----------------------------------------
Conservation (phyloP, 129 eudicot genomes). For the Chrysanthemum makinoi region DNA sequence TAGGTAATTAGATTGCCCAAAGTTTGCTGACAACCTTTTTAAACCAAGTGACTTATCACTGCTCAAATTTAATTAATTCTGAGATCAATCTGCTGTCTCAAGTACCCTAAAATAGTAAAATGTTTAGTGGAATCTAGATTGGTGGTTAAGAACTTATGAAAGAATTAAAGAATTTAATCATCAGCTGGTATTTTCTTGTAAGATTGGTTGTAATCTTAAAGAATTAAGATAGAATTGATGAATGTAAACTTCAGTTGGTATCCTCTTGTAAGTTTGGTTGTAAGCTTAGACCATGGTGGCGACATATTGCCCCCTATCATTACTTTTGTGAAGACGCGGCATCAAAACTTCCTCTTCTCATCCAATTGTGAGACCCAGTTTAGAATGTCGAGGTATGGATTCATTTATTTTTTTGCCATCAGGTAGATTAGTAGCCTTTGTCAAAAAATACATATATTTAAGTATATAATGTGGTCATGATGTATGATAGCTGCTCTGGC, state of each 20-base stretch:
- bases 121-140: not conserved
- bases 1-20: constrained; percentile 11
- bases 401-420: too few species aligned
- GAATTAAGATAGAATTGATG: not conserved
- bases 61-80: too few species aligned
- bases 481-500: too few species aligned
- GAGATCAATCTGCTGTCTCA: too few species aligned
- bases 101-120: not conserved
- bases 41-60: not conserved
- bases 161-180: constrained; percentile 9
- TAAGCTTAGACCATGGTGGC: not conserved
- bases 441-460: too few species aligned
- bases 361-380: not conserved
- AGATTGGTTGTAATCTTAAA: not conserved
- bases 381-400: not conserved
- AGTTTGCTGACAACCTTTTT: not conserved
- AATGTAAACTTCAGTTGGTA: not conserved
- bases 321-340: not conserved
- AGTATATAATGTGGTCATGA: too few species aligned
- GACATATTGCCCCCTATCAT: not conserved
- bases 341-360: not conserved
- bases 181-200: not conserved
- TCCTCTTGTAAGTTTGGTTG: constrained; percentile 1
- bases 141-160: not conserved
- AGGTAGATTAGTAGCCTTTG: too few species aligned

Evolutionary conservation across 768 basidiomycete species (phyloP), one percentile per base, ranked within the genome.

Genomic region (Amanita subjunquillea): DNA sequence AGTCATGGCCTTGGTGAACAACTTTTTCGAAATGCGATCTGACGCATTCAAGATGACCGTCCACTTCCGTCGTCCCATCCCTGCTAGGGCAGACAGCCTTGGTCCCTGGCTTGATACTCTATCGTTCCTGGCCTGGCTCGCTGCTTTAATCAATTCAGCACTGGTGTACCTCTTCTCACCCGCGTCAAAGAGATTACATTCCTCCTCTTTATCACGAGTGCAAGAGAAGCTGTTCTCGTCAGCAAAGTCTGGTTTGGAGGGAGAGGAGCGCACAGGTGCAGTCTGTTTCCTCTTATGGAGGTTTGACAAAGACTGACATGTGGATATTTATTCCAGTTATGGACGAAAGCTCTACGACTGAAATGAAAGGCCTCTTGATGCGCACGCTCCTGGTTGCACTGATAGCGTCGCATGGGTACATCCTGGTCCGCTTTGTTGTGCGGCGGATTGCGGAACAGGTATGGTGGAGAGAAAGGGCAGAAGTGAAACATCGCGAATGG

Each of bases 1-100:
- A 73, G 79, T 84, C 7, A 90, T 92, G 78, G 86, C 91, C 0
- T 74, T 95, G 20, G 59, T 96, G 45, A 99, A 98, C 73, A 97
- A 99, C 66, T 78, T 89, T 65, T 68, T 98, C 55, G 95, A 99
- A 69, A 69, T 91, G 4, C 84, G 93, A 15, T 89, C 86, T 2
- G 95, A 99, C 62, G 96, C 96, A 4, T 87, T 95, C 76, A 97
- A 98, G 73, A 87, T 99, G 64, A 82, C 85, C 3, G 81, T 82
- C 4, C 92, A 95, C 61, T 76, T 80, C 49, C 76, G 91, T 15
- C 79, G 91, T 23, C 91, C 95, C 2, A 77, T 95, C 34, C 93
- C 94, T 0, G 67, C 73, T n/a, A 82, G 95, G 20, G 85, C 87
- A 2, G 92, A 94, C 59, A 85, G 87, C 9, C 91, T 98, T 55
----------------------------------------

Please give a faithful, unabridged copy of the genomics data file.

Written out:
Conservation (phyloP, 129 eudicot genomes). For the Chrysanthemum makinoi region DNA sequence TAGGTAATTAGATTGCCCAAAGTTTGCTGACAACCTTTTTAAACCAAGTGACTTATCACTGCTCAAATTTAATTAATTCTGAGATCAATCTGCTGTCTCAAGTACCCTAAAATAGTAAAATGTTTAGTGGAATCTAGATTGGTGGTTAAGAACTTATGAAAGAATTAAAGAATTTAATCATCAGCTGGTATTTTCTTGTAAGATTGGTTGTAATCTTAAAGAATTAAGATAGAATTGATGAATGTAAACTTCAGTTGGTATCCTCTTGTAAGTTTGGTTGTAAGCTTAGACCATGGTGGCGACATATTGCCCCCTATCATTACTTTTGTGAAGACGCGGCATCAAAACTTCCTCTTCTCATCCAATTGTGAGACCCAGTTTAGAATGTCGAGGTATGGATTCATTTATTTTTTTGCCATCAGGTAGATTAGTAGCCTTTGTCAAAAAATACATATATTTAAGTATATAATGTGGTCATGATGTATGATAGCTGCTCTGGC, state of each 20-base stretch:
- bases 121-140: not conserved
- bases 1-20: constrained; percentile 11
- bases 401-420: too few species aligned
- GAATTAAGATAGAATTGATG: not conserved
- bases 61-80: too few species aligned
- bases 481-500: too few species aligned
- GAGATCAATCTGCTGTCTCA: too few species aligned
- bases 101-120: not conserved
- bases 41-60: not conserved
- bases 161-180: constrained; percentile 9
- TAAGCTTAGACCATGGTGGC: not conserved
- bases 441-460: too few species aligned
- bases 361-380: not conserved
- AGATTGGTTGTAATCTTAAA: not conserved
- bases 381-400: not conserved
- AGTTTGCTGACAACCTTTTT: not conserved
- AATGTAAACTTCAGTTGGTA: not conserved
- bases 321-340: not conserved
- AGTATATAATGTGGTCATGA: too few species aligned
- GACATATTGCCCCCTATCAT: not conserved
- bases 341-360: not conserved
- bases 181-200: not conserved
- TCCTCTTGTAAGTTTGGTTG: constrained; percentile 1
- bases 141-160: not conserved
- AGGTAGATTAGTAGCCTTTG: too few species aligned

Evolutionary conservation across 768 basidiomycete species (phyloP), one percentile per base, ranked within the genome.

Genomic region (Amanita subjunquillea): DNA sequence AGTCATGGCCTTGGTGAACAACTTTTTCGAAATGCGATCTGACGCATTCAAGATGACCGTCCACTTCCGTCGTCCCATCCCTGCTAGGGCAGACAGCCTTGGTCCCTGGCTTGATACTCTATCGTTCCTGGCCTGGCTCGCTGCTTTAATCAATTCAGCACTGGTGTACCTCTTCTCACCCGCGTCAAAGAGATTACATTCCTCCTCTTTATCACGAGTGCAAGAGAAGCTGTTCTCGTCAGCAAAGTCTGGTTTGGAGGGAGAGGAGCGCACAGGTGCAGTCTGTTTCCTCTTATGGAGGTTTGACAAAGACTGACATGTGGATATTTATTCCAGTTATGGACGAAAGCTCTACGACTGAAATGAAAGGCCTCTTGATGCGCACGCTCCTGGTTGCACTGATAGCGTCGCATGGGTACATCCTGGTCCGCTTTGTTGTGCGGCGGATTGCGGAACAGGTATGGTGGAGAGAAAGGGCAGAAGTGAAACATCGCGAATGG

Each of bases 1-100:
- A 73, G 79, T 84, C 7, A 90, T 92, G 78, G 86, C 91, C 0
- T 74, T 95, G 20, G 59, T 96, G 45, A 99, A 98, C 73, A 97
- A 99, C 66, T 78, T 89, T 65, T 68, T 98, C 55, G 95, A 99
- A 69, A 69, T 91, G 4, C 84, G 93, A 15, T 89, C 86, T 2
- G 95, A 99, C 62, G 96, C 96, A 4, T 87, T 95, C 76, A 97
- A 98, G 73, A 87, T 99, G 64, A 82, C 85, C 3, G 81, T 82
- C 4, C 92, A 95, C 61, T 76, T 80, C 49, C 76, G 91, T 15
- C 79, G 91, T 23, C 91, C 95, C 2, A 77, T 95, C 34, C 93
- C 94, T 0, G 67, C 73, T n/a, A 82, G 95, G 20, G 85, C 87
- A 2, G 92, A 94, C 59, A 85, G 87, C 9, C 91, T 98, T 55